Can we apply L'Hospital's rule where the derivative is not continuous?

My doubt arises due to the following :

We know that the definition of the derivative of a function at a point $$x=a$$, if it is differentiable at $$a$$, is: $$f'(a) = \lim_{h \rightarrow 0} \frac {f(a+h) - f(a)}{h}$$

Suppose that the function $$f(x)$$ is differentiable in a finite interval $$[c,d]$$ and $$a \in (c,d)$$

So, we can apply L'Hospital's rule. On differentiating numerator and denominator with respect to $$h$$, we get: $$f'(a) = \lim_{h \rightarrow 0} \frac {f(a+h) - f(a)}{h} = \lim_{h \rightarrow 0} \frac {f'(a+h)}{1}$$ Which implies that $$f'(a) = \lim_{h \rightarrow 0} f'(a+h)$$ Which means that the function $$f'(x)$$ is continuous at $$x=a$$

But this not necessarily true. A function may have a derivative everywhere but its derivative may not be continuous at some point. One of many counterexamples is: $$f(x) = \begin{cases} 0 \text{ ; if x=0} \\ x^2 \sin \frac{1}{x} \text{; if x \neq 0 } \end{cases}$$ Whose derivative isn't continuous at $$0$$

So, is something wrong with what I have done ? Or is it necessary that for applying L'Hospital's rule, the function's derivative must be a continuous function?

If the latter is true, why does that condition appear in the proof for L'Hospital's rule ?

In this case - yes, you need derivative to be continuous. In general, you need $$\lim \frac{f'(x)}{g'(x)}$$ to exist to apply L'Hospital's rule. As in your case $$g'(x) = 1$$, you proved that if there is a limit of $$f'(a + h)$$, then the limit is equal to $$f'(a)$$.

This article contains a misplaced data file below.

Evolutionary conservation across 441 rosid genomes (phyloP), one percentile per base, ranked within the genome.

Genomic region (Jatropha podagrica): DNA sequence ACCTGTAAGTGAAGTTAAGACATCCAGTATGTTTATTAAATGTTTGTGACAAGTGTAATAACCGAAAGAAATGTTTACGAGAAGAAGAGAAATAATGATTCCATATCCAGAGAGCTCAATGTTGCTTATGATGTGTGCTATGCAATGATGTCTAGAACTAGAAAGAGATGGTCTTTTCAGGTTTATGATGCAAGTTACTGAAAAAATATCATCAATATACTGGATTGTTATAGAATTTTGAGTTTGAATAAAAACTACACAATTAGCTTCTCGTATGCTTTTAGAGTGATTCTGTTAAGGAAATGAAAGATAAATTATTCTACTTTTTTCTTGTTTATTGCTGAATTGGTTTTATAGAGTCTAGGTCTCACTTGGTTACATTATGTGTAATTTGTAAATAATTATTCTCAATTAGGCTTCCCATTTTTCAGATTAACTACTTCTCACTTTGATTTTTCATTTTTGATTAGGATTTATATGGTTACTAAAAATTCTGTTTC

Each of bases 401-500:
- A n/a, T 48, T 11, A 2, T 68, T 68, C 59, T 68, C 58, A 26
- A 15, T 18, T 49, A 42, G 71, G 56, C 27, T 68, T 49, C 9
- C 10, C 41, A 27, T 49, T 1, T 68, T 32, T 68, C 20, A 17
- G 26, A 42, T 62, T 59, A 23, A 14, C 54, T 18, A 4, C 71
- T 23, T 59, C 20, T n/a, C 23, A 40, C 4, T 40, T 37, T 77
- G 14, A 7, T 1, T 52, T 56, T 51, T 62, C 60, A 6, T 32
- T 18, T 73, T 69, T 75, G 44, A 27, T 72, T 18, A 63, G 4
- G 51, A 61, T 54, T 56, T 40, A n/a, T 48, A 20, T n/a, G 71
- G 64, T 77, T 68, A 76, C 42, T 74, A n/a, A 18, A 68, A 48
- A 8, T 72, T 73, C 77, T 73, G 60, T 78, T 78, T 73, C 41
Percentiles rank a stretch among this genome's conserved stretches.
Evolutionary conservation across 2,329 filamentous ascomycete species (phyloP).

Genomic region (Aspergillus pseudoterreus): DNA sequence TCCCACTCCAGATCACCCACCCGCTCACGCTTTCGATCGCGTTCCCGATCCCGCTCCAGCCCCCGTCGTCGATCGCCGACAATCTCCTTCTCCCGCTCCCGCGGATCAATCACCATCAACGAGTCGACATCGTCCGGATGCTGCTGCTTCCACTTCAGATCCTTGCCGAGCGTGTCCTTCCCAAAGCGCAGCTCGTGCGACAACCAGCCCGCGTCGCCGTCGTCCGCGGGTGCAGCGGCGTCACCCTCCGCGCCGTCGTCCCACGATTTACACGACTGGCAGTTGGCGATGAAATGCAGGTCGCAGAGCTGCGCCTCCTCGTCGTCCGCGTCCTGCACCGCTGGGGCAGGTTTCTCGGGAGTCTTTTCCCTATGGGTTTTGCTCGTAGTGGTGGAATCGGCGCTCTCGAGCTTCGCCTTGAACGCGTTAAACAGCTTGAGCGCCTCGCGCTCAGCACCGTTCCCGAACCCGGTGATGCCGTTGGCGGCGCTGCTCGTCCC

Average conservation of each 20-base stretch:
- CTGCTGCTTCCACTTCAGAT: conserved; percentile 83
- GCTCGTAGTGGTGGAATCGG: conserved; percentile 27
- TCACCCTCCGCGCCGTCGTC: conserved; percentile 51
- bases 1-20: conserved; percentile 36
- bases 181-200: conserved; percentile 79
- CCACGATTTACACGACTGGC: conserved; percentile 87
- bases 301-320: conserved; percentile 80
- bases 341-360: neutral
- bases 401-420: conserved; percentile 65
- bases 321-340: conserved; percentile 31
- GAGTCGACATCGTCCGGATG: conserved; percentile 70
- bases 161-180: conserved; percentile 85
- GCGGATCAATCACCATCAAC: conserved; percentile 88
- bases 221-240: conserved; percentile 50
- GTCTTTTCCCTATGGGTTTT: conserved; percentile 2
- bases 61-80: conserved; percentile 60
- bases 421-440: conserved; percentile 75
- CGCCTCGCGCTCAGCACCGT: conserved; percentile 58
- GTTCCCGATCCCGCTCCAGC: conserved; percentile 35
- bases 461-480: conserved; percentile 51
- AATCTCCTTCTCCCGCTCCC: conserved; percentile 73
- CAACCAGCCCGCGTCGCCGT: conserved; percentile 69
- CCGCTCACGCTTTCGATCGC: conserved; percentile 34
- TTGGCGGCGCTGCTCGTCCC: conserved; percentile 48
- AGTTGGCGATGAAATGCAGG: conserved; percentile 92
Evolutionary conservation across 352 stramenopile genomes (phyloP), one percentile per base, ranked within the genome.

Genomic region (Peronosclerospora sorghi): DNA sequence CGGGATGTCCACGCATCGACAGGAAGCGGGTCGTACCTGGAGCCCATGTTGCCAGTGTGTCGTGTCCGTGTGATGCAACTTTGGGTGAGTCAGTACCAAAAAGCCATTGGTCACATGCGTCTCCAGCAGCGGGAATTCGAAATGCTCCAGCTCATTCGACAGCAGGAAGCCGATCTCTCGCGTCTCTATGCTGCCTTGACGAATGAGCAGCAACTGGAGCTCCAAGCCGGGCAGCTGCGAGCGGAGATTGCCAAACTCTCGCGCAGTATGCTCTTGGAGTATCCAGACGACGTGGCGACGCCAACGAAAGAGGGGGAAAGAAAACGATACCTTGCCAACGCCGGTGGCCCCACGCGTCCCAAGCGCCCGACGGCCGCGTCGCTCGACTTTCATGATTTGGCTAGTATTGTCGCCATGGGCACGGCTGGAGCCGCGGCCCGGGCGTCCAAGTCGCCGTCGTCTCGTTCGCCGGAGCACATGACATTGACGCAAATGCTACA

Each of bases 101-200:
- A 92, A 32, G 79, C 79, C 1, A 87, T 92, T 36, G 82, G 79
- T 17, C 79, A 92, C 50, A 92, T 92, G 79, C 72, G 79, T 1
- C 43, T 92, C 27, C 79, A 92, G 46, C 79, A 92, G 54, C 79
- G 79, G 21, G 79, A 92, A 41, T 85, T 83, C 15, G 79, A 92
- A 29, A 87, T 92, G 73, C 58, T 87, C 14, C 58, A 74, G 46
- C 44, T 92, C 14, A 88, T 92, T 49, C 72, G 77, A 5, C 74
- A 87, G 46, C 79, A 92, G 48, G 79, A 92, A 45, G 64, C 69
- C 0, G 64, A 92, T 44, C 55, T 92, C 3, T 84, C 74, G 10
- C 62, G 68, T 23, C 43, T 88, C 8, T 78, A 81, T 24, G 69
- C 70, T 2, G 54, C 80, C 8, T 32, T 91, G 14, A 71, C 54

L'Hospital's rule says under certain conditions: IF $$\lim_{h\to 0} \frac{f'(h)}{g'(h)}=c$$ exists, then also $$\lim_{h\to 0} \frac{f(h)}{g(h)}=c$$. It does not say anything about the existence of the former limit.
• @Dhvanit when $\lim_{h\to0}\frac{f'(h)}{g'(h)}$ is one of $\pm\infty$, which some people classify as not existing, the implication also holds. Apr 9 '19 at 14:18
• Basically, the condition mentioned in this answer means that applying L'Hospital's rule assumes that $\lim_{h\to 0}f'(a+h)$ exists. And if it exists, it can be shown that it must be $f'(a)$ (because derivatives need not be continuous, but still must fulfill the intermdiate value condition). Apr 9 '19 at 14:37
• So, is it correct to say that : "If a function is continuous and differentiable in an interval, and if it's derivative is not continuous at $a$, then $\lim_{h \rightarrow 0} f'(a+h)$ must not exist" ? i.e. Is it possible that in such a case, $\lim_{h \rightarrow 0} f'(a+h)$ exists but isn't equal to $f'(a)$ ? Apr 10 '19 at 5:21
• @Dhvanit: If $\lim_{h \to 0} f'(a+h)$ exists, then by L'Hopital's rule, it is equal to $f'(a)$ and $f'$ is continuous at the point $a$. Hence if it is not continuousat the point $a$, then the limit does not exists! Observe also that $f'$ satisfies the intermediate value property by Darboux's Theorem Apr 10 '19 at 6:18